56 . A Dictionary of the Sussex Dialect.
Hemmel, e. A fold. Connected with the Icelandic word hemja,
to restrain. Henrip, w. A hen-coop.
Here-and-there-one. An expression used to signify an average, or on an average, as " He aint much of a boy I know, but he's quite as good a boy as you'll find here-and-there-one."
Hide. [Hyd, Ang. Sax.] A hide of land is about 120 acres. In Saxon times it meant as much land as could be tilled with one plough ; a family possession.
Higgler, m. A huckster; so called from higgling over his bargains.
Hike, m. To call roughly.
" He hiked me out of the pew."
Hill, m. The Southdown country is always spoken of as " The hill" by the people in the Weald. " He's gone to the hill, harvesting."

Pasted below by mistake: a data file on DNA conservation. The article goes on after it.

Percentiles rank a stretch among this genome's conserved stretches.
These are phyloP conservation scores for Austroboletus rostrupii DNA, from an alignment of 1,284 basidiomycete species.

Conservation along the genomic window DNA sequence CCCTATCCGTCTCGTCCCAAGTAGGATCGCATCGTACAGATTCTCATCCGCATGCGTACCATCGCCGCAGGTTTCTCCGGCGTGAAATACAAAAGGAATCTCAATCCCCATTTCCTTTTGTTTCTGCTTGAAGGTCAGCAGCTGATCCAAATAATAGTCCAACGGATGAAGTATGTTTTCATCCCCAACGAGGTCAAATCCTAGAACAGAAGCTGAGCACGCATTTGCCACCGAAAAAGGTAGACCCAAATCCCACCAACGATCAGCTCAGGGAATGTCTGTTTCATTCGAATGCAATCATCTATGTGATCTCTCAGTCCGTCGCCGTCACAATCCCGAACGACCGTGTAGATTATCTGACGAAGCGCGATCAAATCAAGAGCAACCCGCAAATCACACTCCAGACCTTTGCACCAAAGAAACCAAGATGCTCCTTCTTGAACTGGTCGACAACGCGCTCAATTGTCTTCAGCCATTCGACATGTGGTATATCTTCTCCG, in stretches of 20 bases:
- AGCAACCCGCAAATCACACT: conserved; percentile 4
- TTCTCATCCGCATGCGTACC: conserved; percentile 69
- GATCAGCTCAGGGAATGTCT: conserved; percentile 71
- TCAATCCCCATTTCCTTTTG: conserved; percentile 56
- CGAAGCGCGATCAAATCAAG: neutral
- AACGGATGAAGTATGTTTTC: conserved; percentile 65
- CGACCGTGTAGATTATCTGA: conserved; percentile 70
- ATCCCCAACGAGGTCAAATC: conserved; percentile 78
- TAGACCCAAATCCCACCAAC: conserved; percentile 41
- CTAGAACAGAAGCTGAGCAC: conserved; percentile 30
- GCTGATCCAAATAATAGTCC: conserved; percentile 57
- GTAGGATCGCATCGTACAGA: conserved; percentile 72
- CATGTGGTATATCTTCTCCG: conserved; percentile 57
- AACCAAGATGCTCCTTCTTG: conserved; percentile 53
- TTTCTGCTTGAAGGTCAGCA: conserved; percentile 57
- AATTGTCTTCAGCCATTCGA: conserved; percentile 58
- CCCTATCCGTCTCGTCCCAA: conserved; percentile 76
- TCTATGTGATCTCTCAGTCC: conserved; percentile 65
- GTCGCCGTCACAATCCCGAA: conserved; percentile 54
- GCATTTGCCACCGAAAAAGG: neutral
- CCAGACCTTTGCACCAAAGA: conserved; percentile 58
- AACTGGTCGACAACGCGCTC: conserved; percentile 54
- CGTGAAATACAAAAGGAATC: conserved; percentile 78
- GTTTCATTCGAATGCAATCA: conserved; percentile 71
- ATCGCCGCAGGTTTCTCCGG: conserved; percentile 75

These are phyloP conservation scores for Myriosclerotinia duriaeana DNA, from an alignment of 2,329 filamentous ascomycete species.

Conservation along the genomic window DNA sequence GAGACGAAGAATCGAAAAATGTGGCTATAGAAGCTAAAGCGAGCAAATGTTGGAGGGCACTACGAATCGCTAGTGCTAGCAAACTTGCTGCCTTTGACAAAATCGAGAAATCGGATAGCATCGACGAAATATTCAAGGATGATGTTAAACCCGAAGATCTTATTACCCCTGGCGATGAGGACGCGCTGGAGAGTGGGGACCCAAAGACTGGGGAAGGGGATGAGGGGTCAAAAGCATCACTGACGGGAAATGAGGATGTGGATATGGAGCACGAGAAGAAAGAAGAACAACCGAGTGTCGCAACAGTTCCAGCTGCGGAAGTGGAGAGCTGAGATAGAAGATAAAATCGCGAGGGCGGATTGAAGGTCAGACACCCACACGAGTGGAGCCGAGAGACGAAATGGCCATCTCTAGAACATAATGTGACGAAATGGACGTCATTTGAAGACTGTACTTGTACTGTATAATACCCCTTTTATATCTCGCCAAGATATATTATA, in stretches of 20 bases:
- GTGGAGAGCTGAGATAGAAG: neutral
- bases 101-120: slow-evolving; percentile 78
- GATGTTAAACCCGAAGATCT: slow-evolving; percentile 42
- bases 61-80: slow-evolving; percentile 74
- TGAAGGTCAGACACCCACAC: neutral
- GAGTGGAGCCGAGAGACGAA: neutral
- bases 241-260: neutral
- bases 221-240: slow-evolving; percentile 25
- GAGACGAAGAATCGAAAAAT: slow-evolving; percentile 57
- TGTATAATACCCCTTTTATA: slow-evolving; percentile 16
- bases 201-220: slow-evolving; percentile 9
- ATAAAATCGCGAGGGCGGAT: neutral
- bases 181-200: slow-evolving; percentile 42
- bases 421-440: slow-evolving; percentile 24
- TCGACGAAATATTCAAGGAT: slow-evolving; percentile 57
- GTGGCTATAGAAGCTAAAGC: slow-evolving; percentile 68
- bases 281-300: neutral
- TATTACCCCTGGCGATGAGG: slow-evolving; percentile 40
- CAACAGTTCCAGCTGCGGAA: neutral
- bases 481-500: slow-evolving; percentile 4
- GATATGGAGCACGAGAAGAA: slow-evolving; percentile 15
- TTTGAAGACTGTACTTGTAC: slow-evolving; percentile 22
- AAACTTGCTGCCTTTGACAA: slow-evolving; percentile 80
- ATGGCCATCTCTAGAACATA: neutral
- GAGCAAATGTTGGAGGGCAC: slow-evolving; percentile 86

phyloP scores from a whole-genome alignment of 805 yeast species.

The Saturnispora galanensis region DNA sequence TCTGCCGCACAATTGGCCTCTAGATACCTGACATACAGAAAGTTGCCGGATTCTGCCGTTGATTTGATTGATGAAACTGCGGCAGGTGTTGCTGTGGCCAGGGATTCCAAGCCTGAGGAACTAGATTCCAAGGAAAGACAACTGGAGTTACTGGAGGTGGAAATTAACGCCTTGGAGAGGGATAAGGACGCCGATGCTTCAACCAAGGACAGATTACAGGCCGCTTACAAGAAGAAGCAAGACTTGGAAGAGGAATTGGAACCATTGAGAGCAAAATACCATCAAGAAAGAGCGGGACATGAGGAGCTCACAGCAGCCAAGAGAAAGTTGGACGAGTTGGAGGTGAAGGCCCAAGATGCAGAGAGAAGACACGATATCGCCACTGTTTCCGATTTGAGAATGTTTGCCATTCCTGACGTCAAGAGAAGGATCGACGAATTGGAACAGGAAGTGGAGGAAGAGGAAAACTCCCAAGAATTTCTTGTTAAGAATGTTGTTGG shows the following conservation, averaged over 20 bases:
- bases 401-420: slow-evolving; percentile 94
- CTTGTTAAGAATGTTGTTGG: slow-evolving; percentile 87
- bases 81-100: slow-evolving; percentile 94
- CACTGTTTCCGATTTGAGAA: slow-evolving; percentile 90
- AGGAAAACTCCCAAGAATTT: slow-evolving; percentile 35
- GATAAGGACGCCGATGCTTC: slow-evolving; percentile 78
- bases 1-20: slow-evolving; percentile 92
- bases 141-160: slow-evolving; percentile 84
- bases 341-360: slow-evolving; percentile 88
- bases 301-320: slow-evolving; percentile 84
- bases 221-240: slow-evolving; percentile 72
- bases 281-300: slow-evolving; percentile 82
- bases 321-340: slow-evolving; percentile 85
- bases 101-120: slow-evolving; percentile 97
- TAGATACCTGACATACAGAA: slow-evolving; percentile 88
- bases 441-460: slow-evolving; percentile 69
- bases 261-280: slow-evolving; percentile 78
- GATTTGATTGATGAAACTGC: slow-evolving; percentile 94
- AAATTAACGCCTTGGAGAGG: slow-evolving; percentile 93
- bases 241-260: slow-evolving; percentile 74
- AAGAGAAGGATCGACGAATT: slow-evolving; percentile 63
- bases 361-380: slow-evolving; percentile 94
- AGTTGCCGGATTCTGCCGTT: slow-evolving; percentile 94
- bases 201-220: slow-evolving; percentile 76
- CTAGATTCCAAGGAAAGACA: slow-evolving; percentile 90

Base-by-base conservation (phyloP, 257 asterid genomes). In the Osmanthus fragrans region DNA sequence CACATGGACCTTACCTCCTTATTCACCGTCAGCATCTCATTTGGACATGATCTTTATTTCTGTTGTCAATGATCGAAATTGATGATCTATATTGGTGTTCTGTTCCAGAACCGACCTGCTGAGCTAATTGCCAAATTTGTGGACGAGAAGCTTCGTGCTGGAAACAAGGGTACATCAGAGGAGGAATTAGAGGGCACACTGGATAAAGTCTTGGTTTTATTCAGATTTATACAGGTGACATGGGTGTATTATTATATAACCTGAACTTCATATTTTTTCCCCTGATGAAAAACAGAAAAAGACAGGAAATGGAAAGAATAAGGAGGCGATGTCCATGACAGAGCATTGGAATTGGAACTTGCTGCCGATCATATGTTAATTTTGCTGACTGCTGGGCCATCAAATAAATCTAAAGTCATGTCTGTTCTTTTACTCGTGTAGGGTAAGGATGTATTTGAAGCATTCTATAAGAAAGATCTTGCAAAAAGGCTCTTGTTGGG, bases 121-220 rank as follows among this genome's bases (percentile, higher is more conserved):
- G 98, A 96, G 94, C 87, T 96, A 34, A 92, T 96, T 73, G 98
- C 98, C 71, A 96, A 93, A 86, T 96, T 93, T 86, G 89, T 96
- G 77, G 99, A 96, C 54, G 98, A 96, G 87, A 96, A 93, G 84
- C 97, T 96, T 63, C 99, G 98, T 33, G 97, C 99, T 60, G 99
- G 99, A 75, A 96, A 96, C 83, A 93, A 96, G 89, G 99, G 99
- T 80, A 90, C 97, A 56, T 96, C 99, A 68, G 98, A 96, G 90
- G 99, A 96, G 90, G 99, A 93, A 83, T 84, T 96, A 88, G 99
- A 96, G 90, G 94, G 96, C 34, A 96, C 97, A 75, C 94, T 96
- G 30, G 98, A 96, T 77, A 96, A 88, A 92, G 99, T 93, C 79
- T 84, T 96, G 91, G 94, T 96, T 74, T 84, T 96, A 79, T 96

Hill-up, m. [Helan, Ang. Sax., to cover.] To hill-up hops is to raise small hills or heaps over the roots for the purpose of keeping them dry in the winter.
Hisn, m. His own.
The possessive pronoun is thus conjugated in Sussex,—
Mine, thine, hisn or hern. Ourn, yourn, theirn. Hither, m. Near.
"He's in the hither croft."
Hobble, m. A doubt; an uncertainty.
Hob-lamb, m. A pet lamb, brought up by hand.
Hob-up. To bring up anything by hand.
A parishioner of mine once came to complain to me that her husband had threatened to ill-use her on account of two little pigs which she was hobbing-up; but as I found that his objection rested on the fact that she was hobbing-up the pigs so carefully that she insisted on taking them to bed with her, I declined to interfere.
Hocklands. [Hoh, Ang. Sax., a heel.] Hock-shaped pieces of meadow land. —Leo's Ang. Sax. Names.
Hock-monday, w. The second Monday after Easter, kept as a festival in remembrance of the defeat of the Danes in King Ethelred's time.